The advent of ChatGPT is shining a spotlight on the possibilities of artificial intelligence (AI) across all industries. In the recent past, we witnessed machine learning algorithms primed with historical data turn it into generative outcomes – a method relied upon by ChatGPT as a large language model (LLM).
Beyond creative industries, we have also seen phenomenal innovation in the medical and health sectors due to AI. From fitness tracking apps to leveraging big data for diagnoses, AI is removing manual processes and delivering faster outcomes.
However, in terms of digital transformation, the pharma industry has lagged behind, particularly with regards to adopting new technologies at the same pace as other industries. Market access – being a relatively new and emerging function – has even more catching up to do.
In the last decade, the role of market access has leapt forward significantly, and is now recognised as a core function within pharmaceutical organisations, playing a pivotal role in medicine launch and overall business success.
Meanwhile, internal digital teams have typically focused on using tech to advance departments such as R&D, medical affairs, commercial and marketing, leaving market access underserved.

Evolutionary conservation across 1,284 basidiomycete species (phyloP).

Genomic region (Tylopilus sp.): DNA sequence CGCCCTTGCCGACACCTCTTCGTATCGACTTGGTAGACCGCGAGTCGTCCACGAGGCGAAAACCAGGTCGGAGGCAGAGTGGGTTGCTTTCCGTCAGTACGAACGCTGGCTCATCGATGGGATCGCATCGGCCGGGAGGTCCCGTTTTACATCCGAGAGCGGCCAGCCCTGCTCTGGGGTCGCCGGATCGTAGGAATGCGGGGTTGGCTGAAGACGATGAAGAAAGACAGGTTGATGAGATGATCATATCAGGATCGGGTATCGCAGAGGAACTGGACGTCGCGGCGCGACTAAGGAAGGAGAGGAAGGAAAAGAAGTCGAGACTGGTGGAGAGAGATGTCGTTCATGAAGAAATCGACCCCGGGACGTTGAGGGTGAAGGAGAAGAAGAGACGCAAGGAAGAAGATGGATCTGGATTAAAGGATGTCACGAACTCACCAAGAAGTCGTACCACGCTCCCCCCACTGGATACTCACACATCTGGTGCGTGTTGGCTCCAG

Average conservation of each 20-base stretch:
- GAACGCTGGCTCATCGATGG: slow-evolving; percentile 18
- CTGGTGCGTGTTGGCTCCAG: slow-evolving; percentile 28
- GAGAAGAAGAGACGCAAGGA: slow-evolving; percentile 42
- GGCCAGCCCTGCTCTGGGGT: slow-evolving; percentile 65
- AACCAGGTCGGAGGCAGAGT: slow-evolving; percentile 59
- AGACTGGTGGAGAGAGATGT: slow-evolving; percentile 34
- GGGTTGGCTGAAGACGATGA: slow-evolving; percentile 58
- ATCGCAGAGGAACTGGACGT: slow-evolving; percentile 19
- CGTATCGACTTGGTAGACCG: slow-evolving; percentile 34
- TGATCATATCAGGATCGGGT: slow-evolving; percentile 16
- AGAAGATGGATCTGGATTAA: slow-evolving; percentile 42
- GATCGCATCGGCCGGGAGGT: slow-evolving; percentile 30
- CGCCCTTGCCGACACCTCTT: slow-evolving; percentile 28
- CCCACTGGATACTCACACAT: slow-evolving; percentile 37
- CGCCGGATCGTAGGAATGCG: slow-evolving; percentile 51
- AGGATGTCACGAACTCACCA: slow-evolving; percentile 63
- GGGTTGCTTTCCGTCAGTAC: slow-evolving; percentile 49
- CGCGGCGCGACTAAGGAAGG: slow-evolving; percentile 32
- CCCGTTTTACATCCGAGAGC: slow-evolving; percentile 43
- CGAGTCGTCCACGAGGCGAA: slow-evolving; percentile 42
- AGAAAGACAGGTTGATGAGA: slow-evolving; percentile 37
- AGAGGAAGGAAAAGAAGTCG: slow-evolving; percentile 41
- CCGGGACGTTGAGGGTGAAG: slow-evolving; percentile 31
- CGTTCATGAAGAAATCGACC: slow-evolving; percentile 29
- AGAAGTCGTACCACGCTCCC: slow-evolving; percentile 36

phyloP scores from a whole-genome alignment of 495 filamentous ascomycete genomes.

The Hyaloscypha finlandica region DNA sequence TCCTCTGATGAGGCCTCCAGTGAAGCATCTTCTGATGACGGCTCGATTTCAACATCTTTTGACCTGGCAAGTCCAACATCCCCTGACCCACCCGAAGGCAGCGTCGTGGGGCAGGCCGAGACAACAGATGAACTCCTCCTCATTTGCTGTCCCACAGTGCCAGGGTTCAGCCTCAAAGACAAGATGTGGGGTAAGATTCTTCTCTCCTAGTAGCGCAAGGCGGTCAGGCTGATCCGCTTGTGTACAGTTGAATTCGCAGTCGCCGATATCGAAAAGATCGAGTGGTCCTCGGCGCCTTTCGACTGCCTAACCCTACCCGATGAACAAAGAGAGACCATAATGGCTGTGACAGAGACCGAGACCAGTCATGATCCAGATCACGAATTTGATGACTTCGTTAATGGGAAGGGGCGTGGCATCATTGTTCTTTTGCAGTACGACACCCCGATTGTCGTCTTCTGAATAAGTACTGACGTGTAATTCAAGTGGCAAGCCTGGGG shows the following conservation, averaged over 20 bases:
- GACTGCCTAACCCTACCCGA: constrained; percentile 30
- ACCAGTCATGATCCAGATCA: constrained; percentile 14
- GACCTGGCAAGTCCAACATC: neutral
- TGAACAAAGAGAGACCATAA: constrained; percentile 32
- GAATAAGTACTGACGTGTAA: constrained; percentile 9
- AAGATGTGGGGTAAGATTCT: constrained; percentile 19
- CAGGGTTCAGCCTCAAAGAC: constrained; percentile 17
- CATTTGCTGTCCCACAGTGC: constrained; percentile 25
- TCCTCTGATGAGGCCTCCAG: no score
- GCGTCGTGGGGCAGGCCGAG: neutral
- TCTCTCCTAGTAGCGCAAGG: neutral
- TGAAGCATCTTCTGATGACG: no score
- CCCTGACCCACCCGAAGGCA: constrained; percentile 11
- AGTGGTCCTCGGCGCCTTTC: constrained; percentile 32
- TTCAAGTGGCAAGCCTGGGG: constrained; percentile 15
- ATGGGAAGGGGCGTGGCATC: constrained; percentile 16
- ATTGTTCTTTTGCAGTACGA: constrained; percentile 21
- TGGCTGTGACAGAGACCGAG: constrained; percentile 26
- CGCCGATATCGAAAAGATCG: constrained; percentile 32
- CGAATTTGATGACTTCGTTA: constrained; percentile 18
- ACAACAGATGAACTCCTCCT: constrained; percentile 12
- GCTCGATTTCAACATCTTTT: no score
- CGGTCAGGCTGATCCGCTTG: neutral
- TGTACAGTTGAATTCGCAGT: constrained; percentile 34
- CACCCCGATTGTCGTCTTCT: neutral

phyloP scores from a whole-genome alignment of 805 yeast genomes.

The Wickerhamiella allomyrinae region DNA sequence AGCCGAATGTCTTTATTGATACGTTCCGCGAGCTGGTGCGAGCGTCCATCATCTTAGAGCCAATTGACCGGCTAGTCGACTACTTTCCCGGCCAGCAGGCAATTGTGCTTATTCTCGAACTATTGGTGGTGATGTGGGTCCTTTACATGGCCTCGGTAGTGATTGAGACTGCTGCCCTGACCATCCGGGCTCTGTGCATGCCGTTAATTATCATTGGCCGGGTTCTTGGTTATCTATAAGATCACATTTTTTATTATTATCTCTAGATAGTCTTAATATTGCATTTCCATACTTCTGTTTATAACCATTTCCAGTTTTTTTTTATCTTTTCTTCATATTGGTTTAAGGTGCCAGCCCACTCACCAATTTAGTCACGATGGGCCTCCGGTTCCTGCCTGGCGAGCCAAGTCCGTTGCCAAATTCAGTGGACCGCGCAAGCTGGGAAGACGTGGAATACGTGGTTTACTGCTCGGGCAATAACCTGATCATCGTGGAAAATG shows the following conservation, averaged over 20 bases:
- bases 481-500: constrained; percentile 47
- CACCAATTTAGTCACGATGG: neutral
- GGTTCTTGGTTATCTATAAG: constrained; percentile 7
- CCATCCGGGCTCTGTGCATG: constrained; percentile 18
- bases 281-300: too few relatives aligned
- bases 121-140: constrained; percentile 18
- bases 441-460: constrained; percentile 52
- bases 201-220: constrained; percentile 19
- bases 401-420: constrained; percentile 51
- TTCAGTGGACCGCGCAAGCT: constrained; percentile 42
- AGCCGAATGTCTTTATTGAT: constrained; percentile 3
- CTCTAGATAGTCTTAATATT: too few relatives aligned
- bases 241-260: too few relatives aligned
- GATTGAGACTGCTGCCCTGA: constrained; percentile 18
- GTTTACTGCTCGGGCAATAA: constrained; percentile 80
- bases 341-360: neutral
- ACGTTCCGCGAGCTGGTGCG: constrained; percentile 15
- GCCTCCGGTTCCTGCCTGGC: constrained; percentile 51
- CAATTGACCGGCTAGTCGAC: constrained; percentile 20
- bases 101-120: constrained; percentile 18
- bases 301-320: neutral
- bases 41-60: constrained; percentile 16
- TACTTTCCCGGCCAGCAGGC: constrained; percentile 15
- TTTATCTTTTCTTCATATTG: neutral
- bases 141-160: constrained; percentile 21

The pharmaceutical industry is increasingly warming to the potential of artificial intelligence. Momentum on how AI could be used continues to build. Potential applications start from discovery and development through to clinical trials and, much like other industries, the possibilities are endless.
Extracting key insights from diverse datasets
With the accessibility of tools such as the above-mentioned ChatGPT, we have new avenues for intelligence within market access analysis and decision-making. For example, LLMs can be trained on vast data from market access databases, enabling teams to query them with relevant prompts to extract valuable insights.
Market access professionals often reflect on numerous and complex information from a wide range of data sources, including pricing data, payer research and HTA reports, all of which hold critical information that teams must painstakingly sift through manually. With so much data being captured from different sources, it becomes very difficult to find the most pertinent information that should be considered for evidence-based decision making. LLMs can excel at distilling extensive data sets into simple insights, saving hours of time and unlocking important evidence hiding in plain sight.
Not only can AI be trained to analyse and extract insights from unstructured and often subjective reports, often provided in various foreign languages; AI can also help automate health economic modelling, allowing for faster and more accurate assessments of a drug’s cost-effectiveness. It can also help in simulating different scenarios to assess the impact on market access.